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Mental Illness. Legit Shit

Updated: Mar 16, 2021

I know, I know.. it seems no one wants to talk about (reduced to a whisper) 'mental illness'. It seems to have always taken a bad rap. If you know someone who has it, you don't want to get too close and catch that sh*t. If you have a family member with it, you try to understand and be supportive, but in reality you don't want other people to know that your family is infected with "crazy". If you see a stranger on the street with it, that messed-up sh*t belongs to them- But can getting too close actually cause you to catch mental illness? Does seeing a stranger on the street, making eye contact with them, maybe even offering just a smile... make you catch their messed-up sh*t? If you didn't hide the truth of mental illness in your family, would you actually lose the people you are so worried about impressing- or is there a chance that someone in their family, possibly even them, may deal with mental illness on a personal level?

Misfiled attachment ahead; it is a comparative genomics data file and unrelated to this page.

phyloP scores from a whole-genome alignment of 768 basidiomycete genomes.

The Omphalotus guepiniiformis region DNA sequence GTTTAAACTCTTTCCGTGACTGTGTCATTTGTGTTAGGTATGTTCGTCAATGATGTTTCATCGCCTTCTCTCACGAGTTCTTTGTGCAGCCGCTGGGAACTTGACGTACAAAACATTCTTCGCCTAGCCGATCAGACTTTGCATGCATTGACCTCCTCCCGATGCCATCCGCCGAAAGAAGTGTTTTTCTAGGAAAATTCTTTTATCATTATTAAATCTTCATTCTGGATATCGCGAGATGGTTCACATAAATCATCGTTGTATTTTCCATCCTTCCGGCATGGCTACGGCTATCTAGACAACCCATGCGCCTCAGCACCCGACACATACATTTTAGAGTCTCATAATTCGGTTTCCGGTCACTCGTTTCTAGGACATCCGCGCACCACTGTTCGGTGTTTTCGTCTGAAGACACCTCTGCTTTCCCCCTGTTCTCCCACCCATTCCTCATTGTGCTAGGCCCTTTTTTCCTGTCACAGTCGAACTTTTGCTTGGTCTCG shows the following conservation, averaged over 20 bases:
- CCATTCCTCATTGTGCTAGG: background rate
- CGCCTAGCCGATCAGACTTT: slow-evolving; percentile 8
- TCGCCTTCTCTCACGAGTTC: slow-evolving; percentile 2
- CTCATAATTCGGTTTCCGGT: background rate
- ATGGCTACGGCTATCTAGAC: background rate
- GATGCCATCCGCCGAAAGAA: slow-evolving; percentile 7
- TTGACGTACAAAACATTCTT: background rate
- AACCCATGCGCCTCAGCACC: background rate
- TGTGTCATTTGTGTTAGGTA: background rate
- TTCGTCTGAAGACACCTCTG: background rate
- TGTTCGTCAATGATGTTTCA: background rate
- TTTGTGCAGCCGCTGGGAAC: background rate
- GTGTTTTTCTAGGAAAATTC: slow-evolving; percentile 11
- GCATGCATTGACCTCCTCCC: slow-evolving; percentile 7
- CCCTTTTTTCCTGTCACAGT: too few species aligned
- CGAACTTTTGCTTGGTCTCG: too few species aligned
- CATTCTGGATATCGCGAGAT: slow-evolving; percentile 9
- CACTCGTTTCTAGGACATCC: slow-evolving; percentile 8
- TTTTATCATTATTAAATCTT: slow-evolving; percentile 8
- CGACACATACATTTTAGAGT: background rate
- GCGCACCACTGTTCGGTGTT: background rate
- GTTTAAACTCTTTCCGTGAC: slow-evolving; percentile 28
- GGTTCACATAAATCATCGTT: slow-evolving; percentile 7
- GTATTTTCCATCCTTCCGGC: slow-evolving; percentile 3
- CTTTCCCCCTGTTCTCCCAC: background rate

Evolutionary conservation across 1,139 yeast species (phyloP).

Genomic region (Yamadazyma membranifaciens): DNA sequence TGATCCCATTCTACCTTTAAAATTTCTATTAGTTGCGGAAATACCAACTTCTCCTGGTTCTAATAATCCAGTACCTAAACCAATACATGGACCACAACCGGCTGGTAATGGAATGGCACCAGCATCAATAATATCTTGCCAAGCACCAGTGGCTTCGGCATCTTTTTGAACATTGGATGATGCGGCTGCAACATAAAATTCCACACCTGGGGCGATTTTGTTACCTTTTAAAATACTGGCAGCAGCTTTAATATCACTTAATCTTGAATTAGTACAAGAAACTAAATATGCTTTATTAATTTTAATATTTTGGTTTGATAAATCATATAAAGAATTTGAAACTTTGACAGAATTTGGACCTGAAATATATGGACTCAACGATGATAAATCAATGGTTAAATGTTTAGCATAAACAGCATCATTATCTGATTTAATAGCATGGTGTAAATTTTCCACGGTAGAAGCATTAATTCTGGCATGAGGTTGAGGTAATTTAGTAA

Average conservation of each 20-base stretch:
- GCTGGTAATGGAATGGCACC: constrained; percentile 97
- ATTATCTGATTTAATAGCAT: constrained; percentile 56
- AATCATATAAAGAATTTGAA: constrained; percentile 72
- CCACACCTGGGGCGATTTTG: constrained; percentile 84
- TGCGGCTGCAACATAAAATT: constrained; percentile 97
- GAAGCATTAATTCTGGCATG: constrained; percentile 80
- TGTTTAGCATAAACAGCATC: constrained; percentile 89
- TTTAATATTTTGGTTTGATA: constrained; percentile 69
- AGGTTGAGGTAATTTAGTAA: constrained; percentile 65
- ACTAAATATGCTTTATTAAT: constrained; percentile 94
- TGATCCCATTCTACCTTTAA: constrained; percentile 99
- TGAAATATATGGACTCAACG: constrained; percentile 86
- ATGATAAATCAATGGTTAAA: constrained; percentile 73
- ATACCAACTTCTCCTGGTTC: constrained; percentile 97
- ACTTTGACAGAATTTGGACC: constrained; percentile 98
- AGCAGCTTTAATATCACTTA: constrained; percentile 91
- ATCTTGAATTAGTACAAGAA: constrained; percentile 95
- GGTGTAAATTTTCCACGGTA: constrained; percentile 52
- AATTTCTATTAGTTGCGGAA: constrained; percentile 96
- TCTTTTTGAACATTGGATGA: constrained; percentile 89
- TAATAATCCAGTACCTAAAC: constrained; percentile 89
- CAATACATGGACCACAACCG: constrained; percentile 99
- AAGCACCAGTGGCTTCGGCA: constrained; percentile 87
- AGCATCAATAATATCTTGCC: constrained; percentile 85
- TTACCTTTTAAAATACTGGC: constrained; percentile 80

Mental illness has a long history of being misunderstood- yet so many people have been directly touched by it most of their lives. Depression is a big one. Most, if not all, people generalize depression as someone feeling down, sad, and withdrawn. And most often, the combined theory to kick depression's sad ass is to get more sunshine, to be more active, and to just snap out of it because, ya know, depression is a choice- much like whether or not you should take a shower or if you should end a relationship. And maybe there are those fortunate few who do dip into surface depression like that, and to them- in those long moments it may feel like a very numb, detached, isolated place to be. (Hugs to you!). Depression is also so much more than that. Depression can steal your desire to get out of bed. It can draw you back under the covers and convince you that you can and should sleep for days. It can keep you from wanting to be around people, even your closest friends and family members. It can keep you bound in this dark place in your heart and mind where you feel frozen and unable to break free, and even if you could find the energy, you just resolve to stay there. Depression can cause these little ripples that start in your deepest being and spread like slow moving tar sucking the air and the desire to breathe right out of you. It can make you sit in the dark, stay in the dark, belong to the dark- and convince you that in this dark place you are safe and you are loved. Depression can silence your words, slow your heart rate, take captive your mind, and make you forget that time and life exist around you. Depression can take you to such a dark place that you just want to not feel this, what ever 'this' is, ever again. Depression can steal your days. It can rob you of memory-making moments. It can make you want to give up on yourself and those people that matter most in your life. It can make celebrations like birthdays and holidays too painful- or completely numb. It can make beginnings feel insurmountable, endings unbearable. And it has the power to convince you that life is not worth living. Your life. Your beautiful, lovely life. Depression is a liar. It wants to pull you into this permanent darkness when all you really want is to just not feel this pain anymore.